“This isn’t intimidating,” said no one even when walking in to their very first yoga class. If attending your first yoga class makes you a bit nervous, you have plenty of company.
A cute guy I was romantically interested in invited me to my very first yoga class, he had no idea I’d never practiced yoga. He was a seasoned yogi and I was too embarrassed + vain to let let him know I was a newbie; I needed him to think I was *cool*. I purchased a cheap yoga mat from Target just moments before class, hoping he wouldn’t notice that it was brand new and I walked in to the studio with a forged confidence.
Although my first yoga class experience may have frazzled me, I realize that my fears + insecurities would have perpetually kept me out of yoga studios.
Yoga mesmerized me & I quickly found comfort in the practice. I am optimistic that with a bit of preparation + knowing what to expect, you can quickly find comfort & confidence in your yoga practice as well. Use this post to gain insight and as an affirmation to attend your first class.
YOGA IS NOT WHAT IT LOOKS LIKE ON SOCIAL MEDIA. Those perfect Instagram poses? They’re not yoga. Instagram is increasingly becoming a stream of unreality, a showcase of the perception of what yoga is and of what yoga teachers teach today. Posing for the perfect photo wasn’t a thing I learned in my yoga teacher training. I learned asana, philosophy, yamas, niyamas, breathwork, cultural appropriation, meditation, anatomy – I assume most other teachers had similar experiences in their training. Among all these lessons, we were taught about non-attachment, contentment with what we have, and living the most genuine life possible. To see photos of genuine yoga practice, check out this book. I’m excited for you to explore what your yoga practice looks like.
YOGA IS FOR EVERYONE REGARDLESS OF FLEXIBILITY, FITNESS LEVEL, OR BACKGROUND. According to the Yoga Sutras, the foundational text of yoga, the only criteria for being a yogi is the ability to “direct and focus mental activity.” You don’t need to visit India or join a yoga studio to be a yogi. You don’t need to chant in an ashram or buy an expensive yoga mat. You don’t need to be remotely flexible or able to stand on your head. Simply quiet your mind and be present in what you are doing. Ta-dah! You are a yogi.
THE YOGA STUDIO IS A JUDGEMENT-FREE ZONE. It should be a safe & welcoming space for all. The yoga studio is not a place to compare yourself to other people and it is not a place to compare yourself against the expectations you have for yourself. It’s just about being where you are in the now.
IT PAYS TO ARRIVE EARLY. Arriving early to class allows you to prepare for class + choose your spot comfortably. It gives you a better opportunity to introduce yourself to the teacher and ask them to guide you through what you need for your first class. There is nothing shameful in sharing that you are new.
MOST YOGA STUDIOS PROVIDE MATS + PROPS. If you don’t own a yoga mat, don’t fret – there is no shame in using yoga studio mats + it gives you an opportunity to try before you buy. I use studio mats when I travel. If you are ready to buy your own mat, this one is my favorite – it lasts a lifetime. I’ve never visited a yoga studio that didn’t provide props needed for class. Props could include blankets, bolsters, blocks, & straps. The teacher should always tell you which props are necessary for class – if it’s not clear, don’t hesitate to ask. I always encourage the use of props in my classes, and I use them often myself – they are extremely useful for everyone no matter their level or experience.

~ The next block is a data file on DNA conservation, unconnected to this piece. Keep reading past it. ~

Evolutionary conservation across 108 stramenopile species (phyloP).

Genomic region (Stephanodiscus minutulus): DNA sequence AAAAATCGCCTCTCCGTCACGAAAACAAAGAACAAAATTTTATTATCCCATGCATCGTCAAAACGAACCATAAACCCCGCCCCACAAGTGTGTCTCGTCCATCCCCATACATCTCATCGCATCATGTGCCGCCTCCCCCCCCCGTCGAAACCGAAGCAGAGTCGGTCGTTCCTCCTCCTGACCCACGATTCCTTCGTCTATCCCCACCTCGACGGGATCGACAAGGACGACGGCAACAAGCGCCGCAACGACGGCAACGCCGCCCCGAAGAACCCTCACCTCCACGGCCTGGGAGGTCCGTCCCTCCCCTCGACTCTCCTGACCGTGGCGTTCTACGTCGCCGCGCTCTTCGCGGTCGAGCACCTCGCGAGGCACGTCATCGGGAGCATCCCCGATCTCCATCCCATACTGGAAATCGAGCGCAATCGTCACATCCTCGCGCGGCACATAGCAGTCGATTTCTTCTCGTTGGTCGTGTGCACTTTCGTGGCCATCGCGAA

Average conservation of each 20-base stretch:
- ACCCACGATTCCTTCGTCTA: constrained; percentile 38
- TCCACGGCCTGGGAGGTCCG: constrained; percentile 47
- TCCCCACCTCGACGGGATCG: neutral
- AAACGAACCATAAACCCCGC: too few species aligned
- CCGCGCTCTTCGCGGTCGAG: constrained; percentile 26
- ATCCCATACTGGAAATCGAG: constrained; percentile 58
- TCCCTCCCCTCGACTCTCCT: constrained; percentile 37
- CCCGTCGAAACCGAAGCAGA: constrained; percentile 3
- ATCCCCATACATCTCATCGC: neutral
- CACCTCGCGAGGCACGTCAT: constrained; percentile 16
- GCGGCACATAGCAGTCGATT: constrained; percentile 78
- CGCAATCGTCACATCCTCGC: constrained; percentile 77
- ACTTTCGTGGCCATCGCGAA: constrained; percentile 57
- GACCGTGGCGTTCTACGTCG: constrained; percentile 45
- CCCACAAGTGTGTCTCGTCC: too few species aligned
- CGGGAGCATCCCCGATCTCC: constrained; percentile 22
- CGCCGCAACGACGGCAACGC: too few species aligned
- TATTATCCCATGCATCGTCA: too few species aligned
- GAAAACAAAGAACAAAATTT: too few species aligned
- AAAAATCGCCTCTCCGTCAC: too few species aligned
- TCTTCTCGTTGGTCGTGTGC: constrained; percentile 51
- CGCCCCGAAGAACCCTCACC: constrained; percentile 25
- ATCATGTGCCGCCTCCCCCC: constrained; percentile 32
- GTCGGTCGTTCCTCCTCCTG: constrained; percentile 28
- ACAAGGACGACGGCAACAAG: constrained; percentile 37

YOGA IS A PRACTICE, NOT A PERFECTION. I’ve been practicing yoga for 10+ years and there are still poses I can’t do. Our bodies + capabilities are all so different so what I can do, you may not be able to do & vice versa. I’ve had practices where I felt strong and flexible but my breath was short & shallow. I’ve also experienced times where my breath was deep & energizing but physically I felt challenged. My practice changes from day-to-day and yours will too. You shouldn’t be judged on how well you can do a pose, and you shouldn’t judge yourself.
YOGA IS YOUR PRACTICE, THE TEACHER IS SIMPLY THERE TO GUIDE YOU. A commendable teacher will provide the class with instructions for how to modify poses and it’s completely acceptable to skip a pose if it doesn’t work for you. You can always rest in child’s pose (shown above) any time you need a break, for as long as you’d like.
TEACHERS MAY OFFER HANDS-ON ADJUSTMENTS & MODIFICATIONS. A hands-on adjustment can be an incredible – and rather transformational – gift during a yoga practice. It can help you access a pose that you may not otherwise be able to. If a teacher offers you a hands-on adjustment, take it as an advantage or a benefit and know that the teacher isn’t necessarily singling you out because you’re new – those of us who are seasoned crave + receive the hands-on adjustments and recognize them as an enhancement to our practice. Your teacher should offer an opportunity to opt out of hands-on adjustments at the begin of class.
CHANTING IS OPTIONAL. All classes & teachers vary, but there may be some Sanskrit chanting at the start or at the end of your yoga class. If you’re not comfortable with this, don’t feel pressure to take part – simply relax, breathe, and enjoy the vibrational energy from others.
Yoga is an incredible way to nourish your mind, body, and spirit. It can help you conquer your fears and overcome your ego—likely the very things that have held you back from giving it a try. Be patient with yourself as you summon up the courage to try a yoga class & get comfortable with the practice. Offer yourself ease + grace.
If you are in the Denver area and would like to join one of my yoga classes, I welcome you! Visit this page to learn more about my all-levels classes + reserve a spot.